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The Lathe of Heaven by Ursula Le Guin
Somehow, this marvelous book from 1971 flew under my radar. But the title appeared on a list of the most thought-provoking works of science fiction, and I pounced. What a concept: George’s dreams manifest as reality. All he wants is to be released from the weight of terrible sleep disturbances, but his state-appointed psychiatrist, Dr. Haber, wants to harness this phenomenon for the good of mankind. Of course, it goes spectacularly awry. “Reality” shifts constantly, and even aliens join the fray. Dr. Haber personifies hearty hubris. Luckily George joins forces with a fierce yet charming lawyer, Miss Lelache, and things kind of work out at the end. Brilliant.
Such A Pretty Girl by T. Greenwood
Ryan’s mother Fiona is determined to make her mark on the stage. From a little theater in Vermont, she makes her way to NYC with her daughter Ryan in tow. They move into an amazing artistic compound in Greenwich Village where they meet photographer Henri who recognizes Ryan’s unusual beauty. Guess who becomes a star? It’s not what Ry wants, but driven by her mother’s ambition—and considerable resentment—success follows until it implodes. Now Ry is back in Vermont with her daughter and ugly allegations from the past reemerge. New York in the ‘70s, was atmospheric and intense.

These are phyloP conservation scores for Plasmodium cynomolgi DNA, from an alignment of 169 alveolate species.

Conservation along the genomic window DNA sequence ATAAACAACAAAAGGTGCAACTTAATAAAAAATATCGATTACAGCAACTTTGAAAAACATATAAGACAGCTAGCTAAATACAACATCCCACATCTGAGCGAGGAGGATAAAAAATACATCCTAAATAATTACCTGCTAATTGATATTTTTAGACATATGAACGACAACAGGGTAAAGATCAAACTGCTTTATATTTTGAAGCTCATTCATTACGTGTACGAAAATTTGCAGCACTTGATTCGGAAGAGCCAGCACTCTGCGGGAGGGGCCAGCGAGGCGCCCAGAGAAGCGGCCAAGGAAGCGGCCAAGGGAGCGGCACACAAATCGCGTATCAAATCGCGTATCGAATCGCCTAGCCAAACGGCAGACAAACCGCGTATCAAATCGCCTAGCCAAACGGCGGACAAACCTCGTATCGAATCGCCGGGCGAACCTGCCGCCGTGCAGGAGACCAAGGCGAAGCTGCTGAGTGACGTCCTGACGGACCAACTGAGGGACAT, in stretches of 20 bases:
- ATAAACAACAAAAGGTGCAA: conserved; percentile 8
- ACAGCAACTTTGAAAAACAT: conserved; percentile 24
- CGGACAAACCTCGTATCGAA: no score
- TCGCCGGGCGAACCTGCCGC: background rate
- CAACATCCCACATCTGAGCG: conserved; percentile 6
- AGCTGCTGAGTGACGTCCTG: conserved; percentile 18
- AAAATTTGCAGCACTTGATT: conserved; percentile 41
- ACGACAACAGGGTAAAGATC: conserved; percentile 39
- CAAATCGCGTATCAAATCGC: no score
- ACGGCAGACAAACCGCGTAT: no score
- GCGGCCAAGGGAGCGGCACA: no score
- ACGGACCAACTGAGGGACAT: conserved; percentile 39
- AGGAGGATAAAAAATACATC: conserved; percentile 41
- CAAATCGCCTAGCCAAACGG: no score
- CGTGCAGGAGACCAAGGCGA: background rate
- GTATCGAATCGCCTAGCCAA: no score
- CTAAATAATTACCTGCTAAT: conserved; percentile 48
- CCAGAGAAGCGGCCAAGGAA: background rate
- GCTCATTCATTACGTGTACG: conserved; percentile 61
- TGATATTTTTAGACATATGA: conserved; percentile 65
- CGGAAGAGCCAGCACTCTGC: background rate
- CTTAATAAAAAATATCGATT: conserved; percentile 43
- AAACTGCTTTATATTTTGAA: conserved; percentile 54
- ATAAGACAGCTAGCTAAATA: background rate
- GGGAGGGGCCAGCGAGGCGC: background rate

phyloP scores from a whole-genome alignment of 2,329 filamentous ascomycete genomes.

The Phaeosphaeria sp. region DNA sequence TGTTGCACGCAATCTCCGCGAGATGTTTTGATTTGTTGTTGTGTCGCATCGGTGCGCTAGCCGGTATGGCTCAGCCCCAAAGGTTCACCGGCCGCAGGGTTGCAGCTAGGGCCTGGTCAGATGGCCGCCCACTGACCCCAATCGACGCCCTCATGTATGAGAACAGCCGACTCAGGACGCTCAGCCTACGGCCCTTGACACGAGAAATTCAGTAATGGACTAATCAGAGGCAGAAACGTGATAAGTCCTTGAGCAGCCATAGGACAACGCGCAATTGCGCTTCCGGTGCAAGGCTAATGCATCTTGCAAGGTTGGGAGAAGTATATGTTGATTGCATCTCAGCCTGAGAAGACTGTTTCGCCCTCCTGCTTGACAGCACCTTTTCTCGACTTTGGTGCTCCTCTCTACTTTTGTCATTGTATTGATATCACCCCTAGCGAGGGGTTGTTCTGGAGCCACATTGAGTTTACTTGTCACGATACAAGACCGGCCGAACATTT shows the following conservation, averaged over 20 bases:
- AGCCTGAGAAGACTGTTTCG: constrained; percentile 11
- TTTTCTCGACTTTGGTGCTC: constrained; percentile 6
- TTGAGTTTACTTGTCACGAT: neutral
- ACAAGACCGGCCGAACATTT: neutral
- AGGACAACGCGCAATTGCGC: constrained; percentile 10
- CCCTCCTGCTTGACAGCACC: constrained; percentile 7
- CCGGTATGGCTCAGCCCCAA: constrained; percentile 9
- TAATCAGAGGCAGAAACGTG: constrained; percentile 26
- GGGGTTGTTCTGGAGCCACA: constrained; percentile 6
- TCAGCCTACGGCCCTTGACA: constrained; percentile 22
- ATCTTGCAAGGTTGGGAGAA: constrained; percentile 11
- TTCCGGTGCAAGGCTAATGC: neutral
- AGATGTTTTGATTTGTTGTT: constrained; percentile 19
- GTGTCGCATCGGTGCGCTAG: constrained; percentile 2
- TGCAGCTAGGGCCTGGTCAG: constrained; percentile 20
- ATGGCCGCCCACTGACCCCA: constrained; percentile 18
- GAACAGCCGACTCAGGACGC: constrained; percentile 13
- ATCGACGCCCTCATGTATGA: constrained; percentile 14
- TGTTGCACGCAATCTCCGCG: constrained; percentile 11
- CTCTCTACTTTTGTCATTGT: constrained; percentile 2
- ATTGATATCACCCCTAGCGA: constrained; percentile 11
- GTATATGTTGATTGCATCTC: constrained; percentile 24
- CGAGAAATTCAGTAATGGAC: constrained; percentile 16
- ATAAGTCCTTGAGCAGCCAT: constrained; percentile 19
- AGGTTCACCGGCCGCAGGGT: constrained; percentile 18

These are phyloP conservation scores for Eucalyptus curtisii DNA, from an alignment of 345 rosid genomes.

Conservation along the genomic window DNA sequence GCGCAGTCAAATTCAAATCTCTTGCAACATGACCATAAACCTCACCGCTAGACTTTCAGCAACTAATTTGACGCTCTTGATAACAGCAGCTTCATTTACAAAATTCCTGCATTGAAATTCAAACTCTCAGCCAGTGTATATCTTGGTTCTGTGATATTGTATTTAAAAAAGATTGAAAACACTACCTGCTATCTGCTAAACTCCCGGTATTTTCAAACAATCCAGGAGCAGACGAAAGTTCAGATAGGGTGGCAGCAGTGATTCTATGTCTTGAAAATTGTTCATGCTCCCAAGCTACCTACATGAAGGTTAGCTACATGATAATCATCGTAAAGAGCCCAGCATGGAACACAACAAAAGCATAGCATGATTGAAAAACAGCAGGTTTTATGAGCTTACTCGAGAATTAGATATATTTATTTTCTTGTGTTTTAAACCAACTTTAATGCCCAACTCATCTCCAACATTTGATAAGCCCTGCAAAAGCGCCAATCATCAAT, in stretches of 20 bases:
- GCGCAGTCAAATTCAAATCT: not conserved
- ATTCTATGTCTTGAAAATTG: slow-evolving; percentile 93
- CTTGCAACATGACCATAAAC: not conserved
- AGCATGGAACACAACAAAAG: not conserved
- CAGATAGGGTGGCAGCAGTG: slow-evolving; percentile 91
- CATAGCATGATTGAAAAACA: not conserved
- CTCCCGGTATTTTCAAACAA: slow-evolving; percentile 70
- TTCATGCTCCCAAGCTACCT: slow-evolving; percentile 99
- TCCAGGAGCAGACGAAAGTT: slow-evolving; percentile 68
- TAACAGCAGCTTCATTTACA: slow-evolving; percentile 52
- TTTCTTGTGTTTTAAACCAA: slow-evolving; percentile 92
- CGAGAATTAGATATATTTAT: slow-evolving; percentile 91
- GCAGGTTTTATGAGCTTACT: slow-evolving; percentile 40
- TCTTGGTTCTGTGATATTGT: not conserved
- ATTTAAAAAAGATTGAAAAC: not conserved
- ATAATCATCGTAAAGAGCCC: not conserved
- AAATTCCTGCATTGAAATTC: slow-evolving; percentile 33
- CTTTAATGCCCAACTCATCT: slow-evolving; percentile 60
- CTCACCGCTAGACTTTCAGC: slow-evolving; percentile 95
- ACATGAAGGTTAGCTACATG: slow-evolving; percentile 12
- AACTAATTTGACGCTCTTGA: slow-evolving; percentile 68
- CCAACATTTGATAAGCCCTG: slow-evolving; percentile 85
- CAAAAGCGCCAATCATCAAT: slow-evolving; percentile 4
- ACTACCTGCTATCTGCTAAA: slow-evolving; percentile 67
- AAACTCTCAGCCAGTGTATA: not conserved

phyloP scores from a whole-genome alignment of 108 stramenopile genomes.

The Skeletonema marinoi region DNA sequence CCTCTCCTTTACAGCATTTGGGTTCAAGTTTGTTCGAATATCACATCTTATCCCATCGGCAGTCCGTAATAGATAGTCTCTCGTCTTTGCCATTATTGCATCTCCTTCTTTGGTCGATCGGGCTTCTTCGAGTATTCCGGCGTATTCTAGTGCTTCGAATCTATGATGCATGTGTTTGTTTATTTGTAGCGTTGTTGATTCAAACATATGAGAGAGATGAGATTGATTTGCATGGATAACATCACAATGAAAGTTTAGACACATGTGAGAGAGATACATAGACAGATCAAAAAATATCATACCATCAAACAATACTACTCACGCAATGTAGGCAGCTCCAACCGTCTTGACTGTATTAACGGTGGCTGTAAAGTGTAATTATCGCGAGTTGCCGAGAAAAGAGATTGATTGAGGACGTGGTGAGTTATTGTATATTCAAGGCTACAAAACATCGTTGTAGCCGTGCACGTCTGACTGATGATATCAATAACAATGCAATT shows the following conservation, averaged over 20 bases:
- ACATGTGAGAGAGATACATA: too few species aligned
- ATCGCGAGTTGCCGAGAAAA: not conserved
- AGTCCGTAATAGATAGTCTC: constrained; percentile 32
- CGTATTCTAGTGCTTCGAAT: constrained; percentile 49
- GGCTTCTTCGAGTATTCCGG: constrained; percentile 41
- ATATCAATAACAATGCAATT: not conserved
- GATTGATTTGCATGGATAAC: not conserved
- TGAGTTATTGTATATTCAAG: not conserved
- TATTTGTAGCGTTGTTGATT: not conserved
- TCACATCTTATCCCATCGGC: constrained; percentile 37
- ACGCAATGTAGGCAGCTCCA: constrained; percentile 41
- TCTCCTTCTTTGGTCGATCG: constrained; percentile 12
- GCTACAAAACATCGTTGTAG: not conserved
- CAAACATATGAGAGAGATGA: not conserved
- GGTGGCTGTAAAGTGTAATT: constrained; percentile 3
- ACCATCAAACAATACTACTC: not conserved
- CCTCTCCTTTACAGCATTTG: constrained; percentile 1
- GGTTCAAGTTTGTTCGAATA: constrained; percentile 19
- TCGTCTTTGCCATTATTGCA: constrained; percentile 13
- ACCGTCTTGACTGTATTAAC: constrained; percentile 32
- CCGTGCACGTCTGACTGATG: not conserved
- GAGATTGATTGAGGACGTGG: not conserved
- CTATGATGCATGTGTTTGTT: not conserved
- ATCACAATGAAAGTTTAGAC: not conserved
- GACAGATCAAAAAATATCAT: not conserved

The Less Dead by Denise Mina
In this solid, nuanced mystery, Margot, a physician, is pregnant. She wants to know about her genetic heritage (she was adopted) and when she contacts what’s left of her birth family, she gets embroiled in a very dark story. Her mother, a streetwalker and an addict, got clean for the birth but was murdered four months later, and the crime was never solved. Laxness on the part of the Glasgow police and possible involvement by one of theirs was a factor, and these victims were essentially considered vermin, not worthy of follow-up. This book packs a wallop. (I listened to it and the narrator’s Scottish accent was challenging yet added considerable color.)
Of Time and Turtles by Sy Montgomery
Subtitled Mending the World, Shell by Shattered Shell. These long-lived creatures’ armor has protected them for centuries until cars came along. A small, passionate band of saviors do what they can to rescue the injured and return them to the wild whenever possible. Montgomery is one, up close and personal with both the people and the critters. The challenges of weather, terrain, and rehab are considerable. Montgomery tends to anthropomorphize, which sometimes makes me a little crazy, but I recognize how it reflects her passion and dedication. There’s humor and philosophical musings here as well as adventure and heartbreak. Stirring.